British Columbia·In Depth

Should house price spike stop divorced dad's spousal support?

He got the RRSPs, and she got the East Vancouver house. But the rapid rise in the worth of his ex-wife's primary asset has led a divorced dad to ask a B.C. Supreme court judge to drop his spousal support.

Lawyers say rapid rise in Lower Mainland real estate prices makes divorce settlement challenging

A B.C. Supreme Court judge says the dramatic rise in value of a Vancouver woman's home shouldn't mean her ex-husband doesn't need to pay spousal support. (Robson Fletcher/CBC)

He got the RRSPs, and she got the East Vancouver house.

But the rapid rise in the worth of his ex-wife's primary asset led divorced dad Darren Stafford Lamont to ask a B.C. Supreme Court judge to drop his spousal support.

The judge said: No.

"The increase of the value of the house does not change the present day financial circumstances of the wife in the slightest," Justice Frits Verhoeven wrote in a decision released this week.

"No argument is made that she could or should sell it. It is her residence and that of the two children of the parties. It is the same modest house the parties bought together in 2004. The value is in the land, not the house."

'Beyond what anybody could have expected'

Lamont's request to cancel or vary spousal support underscores a factor lawyers say looms increasingly large in Lower Mainland divorce cases these days: the out-of-control cost of real estate.

Vancouver has seen an unprecedented rise in the price of real estate. But that can make divorce cases messy. (Canadian Press)

​According to the decision, 55-year-old Lamont and his ex-wife Arlene Mae Johnson, 52, were divorced in September 2008. He pays $842 a month to support her and their two children.

The court calculated Lamont's income at $114,000 from his work in the construction industry. Johnson's income was valued at $44,000 — from rental income and her work as a teacher's aide.

At the time they split, Johnson retained sole ownership of the matrimonial home and Lamont kept $130,000 in RRSPs.

But that was in 2008, when the home's appraised value was $700,000. By last September, the home was appraised at $1,180,000.

Who knows what it's worth now.

Lamont, who has since remarried and moved to Sweden, argued his ex-wife had undergone the type of material change in circumstances (MCIC) needed for a judge to vary spousal support under the Divorce Act.

"The husband's argument for MCIC rests very largely on a single fact: the increased value of the wife's East Side Vancouver home," Verhoeven wrote.

"He argues that his financial circumstances have deteriorated significantly and the financial circumstances of his wife have improved beyond what anybody could have expected."

'Aside from the house, she has nothing'

The judge said a change in circumstance has to essentially be something neither party can foresee when they draw up a settlement.

And no matter how unpredictable, the price of a house in East Vancouver doesn't meet that bar.

Family lawyer Leisha Murphy says the rising price of real estate is having a significant impact on divorce cases in the Lower Mainland. (Submitted by Leisha Murphy)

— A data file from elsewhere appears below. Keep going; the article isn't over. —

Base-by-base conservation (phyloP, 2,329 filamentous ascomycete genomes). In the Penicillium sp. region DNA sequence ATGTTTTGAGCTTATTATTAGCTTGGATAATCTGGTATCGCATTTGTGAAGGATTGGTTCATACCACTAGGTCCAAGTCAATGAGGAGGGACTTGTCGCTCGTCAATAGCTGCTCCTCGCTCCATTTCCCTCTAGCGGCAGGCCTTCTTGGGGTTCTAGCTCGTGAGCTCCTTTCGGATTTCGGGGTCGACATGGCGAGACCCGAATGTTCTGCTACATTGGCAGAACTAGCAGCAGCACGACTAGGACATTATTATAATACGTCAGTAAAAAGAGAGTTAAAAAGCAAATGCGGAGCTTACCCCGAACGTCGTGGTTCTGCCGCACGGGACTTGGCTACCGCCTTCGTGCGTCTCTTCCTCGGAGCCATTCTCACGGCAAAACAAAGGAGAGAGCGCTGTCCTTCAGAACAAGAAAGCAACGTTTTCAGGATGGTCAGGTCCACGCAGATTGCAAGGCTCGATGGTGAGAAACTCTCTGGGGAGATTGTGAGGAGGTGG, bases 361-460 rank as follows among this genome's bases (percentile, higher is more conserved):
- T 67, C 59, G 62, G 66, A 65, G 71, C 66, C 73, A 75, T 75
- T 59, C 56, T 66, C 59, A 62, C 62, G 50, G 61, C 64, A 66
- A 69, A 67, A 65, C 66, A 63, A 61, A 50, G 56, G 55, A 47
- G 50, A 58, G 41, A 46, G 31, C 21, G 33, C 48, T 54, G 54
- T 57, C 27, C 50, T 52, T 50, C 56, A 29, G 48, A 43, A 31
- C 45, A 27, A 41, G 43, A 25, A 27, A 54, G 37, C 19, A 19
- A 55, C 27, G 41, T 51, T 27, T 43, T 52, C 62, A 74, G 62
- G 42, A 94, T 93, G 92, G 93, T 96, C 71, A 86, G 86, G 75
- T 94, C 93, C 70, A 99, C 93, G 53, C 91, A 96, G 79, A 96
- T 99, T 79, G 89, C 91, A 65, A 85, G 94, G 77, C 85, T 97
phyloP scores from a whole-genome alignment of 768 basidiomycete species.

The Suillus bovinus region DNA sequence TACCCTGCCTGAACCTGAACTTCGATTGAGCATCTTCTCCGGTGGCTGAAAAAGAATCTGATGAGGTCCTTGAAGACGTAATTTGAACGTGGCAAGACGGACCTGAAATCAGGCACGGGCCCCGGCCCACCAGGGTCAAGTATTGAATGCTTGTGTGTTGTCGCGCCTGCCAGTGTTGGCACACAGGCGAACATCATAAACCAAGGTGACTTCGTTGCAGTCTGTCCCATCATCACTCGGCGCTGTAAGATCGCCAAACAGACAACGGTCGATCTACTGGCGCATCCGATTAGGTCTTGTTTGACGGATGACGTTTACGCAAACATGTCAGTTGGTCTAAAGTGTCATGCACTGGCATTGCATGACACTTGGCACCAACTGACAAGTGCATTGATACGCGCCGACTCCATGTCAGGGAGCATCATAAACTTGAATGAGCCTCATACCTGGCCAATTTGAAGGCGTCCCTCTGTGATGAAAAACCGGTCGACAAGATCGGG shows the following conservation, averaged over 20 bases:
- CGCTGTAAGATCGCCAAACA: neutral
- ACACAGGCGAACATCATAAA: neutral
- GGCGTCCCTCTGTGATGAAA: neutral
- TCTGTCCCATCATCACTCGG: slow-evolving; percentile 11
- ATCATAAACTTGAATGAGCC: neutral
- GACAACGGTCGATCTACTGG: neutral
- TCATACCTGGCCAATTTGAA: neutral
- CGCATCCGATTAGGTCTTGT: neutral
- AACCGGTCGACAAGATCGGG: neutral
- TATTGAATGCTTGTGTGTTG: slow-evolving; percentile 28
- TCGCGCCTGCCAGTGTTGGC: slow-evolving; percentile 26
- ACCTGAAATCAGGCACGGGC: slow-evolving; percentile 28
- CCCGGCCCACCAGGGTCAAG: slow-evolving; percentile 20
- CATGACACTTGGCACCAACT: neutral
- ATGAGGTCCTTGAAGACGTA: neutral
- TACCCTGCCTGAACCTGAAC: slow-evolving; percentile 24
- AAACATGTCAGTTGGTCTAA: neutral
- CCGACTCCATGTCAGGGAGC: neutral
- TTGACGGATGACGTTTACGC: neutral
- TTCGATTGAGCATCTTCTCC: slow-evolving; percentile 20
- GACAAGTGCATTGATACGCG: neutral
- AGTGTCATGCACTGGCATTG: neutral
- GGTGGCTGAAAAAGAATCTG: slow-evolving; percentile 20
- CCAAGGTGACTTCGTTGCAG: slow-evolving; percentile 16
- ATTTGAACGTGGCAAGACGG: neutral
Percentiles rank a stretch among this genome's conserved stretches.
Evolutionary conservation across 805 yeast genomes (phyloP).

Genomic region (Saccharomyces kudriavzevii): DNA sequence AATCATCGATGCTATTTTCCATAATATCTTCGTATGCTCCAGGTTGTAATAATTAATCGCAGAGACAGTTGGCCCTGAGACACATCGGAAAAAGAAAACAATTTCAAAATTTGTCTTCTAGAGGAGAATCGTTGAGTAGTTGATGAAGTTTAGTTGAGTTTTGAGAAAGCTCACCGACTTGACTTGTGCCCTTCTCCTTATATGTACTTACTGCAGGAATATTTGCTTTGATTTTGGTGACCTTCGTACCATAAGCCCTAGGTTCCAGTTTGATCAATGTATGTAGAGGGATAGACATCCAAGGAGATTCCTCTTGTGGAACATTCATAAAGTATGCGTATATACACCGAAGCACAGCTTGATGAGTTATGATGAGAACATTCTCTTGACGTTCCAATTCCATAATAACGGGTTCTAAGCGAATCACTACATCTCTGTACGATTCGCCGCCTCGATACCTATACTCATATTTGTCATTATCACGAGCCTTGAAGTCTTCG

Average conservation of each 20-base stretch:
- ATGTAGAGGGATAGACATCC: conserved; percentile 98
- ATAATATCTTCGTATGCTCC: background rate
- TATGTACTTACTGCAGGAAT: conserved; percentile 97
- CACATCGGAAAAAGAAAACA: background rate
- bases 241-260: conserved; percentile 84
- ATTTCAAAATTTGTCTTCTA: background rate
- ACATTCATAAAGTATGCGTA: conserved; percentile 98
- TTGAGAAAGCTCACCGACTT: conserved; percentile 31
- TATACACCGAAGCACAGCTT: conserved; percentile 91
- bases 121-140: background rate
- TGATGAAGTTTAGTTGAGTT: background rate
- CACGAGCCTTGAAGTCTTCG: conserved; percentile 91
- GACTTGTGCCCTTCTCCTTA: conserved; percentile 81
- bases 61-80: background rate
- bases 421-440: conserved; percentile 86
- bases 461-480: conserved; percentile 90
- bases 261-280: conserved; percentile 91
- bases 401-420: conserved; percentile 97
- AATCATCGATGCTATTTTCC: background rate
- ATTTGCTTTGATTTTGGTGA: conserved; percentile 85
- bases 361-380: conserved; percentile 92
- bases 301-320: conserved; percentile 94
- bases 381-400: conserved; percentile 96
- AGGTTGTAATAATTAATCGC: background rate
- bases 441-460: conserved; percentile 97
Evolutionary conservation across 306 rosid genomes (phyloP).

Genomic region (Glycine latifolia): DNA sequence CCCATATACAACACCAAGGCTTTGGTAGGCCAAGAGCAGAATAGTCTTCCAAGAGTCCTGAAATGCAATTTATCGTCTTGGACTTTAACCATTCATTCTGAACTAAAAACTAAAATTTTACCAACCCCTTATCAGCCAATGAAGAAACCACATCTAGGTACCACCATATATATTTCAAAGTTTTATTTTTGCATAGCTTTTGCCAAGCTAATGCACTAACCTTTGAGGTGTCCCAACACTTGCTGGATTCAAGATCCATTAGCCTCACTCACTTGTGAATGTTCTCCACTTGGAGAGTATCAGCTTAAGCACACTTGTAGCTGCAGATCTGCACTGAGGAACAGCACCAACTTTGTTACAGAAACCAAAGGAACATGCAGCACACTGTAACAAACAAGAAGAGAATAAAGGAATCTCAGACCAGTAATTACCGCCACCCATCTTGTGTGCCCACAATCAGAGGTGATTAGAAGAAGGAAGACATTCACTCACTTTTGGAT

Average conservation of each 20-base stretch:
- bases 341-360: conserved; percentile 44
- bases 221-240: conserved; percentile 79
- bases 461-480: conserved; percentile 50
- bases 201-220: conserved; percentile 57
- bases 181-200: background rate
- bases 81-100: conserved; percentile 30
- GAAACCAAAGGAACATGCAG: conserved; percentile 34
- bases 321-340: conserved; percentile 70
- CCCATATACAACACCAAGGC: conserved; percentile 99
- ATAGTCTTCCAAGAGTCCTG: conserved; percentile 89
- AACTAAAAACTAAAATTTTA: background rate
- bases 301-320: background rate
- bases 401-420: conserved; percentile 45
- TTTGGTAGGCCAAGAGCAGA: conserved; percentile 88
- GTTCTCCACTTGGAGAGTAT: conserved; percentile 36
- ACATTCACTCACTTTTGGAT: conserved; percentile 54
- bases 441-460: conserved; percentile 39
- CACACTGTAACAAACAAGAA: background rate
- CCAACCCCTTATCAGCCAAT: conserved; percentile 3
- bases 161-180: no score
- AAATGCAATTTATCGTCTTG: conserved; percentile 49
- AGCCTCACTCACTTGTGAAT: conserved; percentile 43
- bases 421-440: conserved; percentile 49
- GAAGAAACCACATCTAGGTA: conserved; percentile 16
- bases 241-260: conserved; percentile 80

"It is an obvious fact that the value of real estate will likely change over the course of time," Verhoeven wrote.

"More importantly, the increase in value of the house does not materially change the 'conditions, means, needs or other circumstances of either former spouse.'"

Lamont argued that Johnson could take equity out of the house, but the judge said it was hard to see how that would help her.

More importantly, the 1,877 square foot home is her only real asset apart from a 15-year-old Toyota.

And she still pays a mortgage.

"Aside from the house, she has nothing," Verhoeven wrote. "And she has very little likelihood of accumulating other significant assets to rely upon in retirement."

A 'panic' to settle

Though she wasn't involved in the case at bar, Connect Family Law partner Leisha Murphy says the issues involved are front and centre in Lower Mainland divorce cases right now.

She says skyrocketing prices mean ex-spouses are having trouble buying each other out. As a result, they're putting their homes up for sale despite the fact that one or the other might have liked to stay put with the kids.

Murphy says lawyers are also scrambling to reach settlements for clients before prices rise again in a market where even one or two months can make a difference of tens of thousands of dollars.

"I've never had this before in my practice, where we're in a panic to get the settlement done so we can stop that price in time," she says.

"The property appraisers are probably really busy right now because everyone is just trying to get their files settled."

Murphy says most of her home-owning clients are still highly leveraged in debt when they get divorced, even though they may be millionaires on paper.

But she says those who settle or give up a home only to watch an ex benefit from a windfall will generally find themselves out of luck.

The same logic applies to houses as to shares in mining companies or unsuccessful businesses that suddenly explode.

"The court doesn't really want people to be able to go back in time and rejig the settlement. That would be really messy," Murphy says.

"People have come to a decision at a certain point in time. They've agreed that that's fair, and whatever happens after, it is what it is."


Jason Proctor


Jason Proctor is a reporter in British Columbia for CBC News and has covered the B.C. courts and mental health issues in the justice system extensively.


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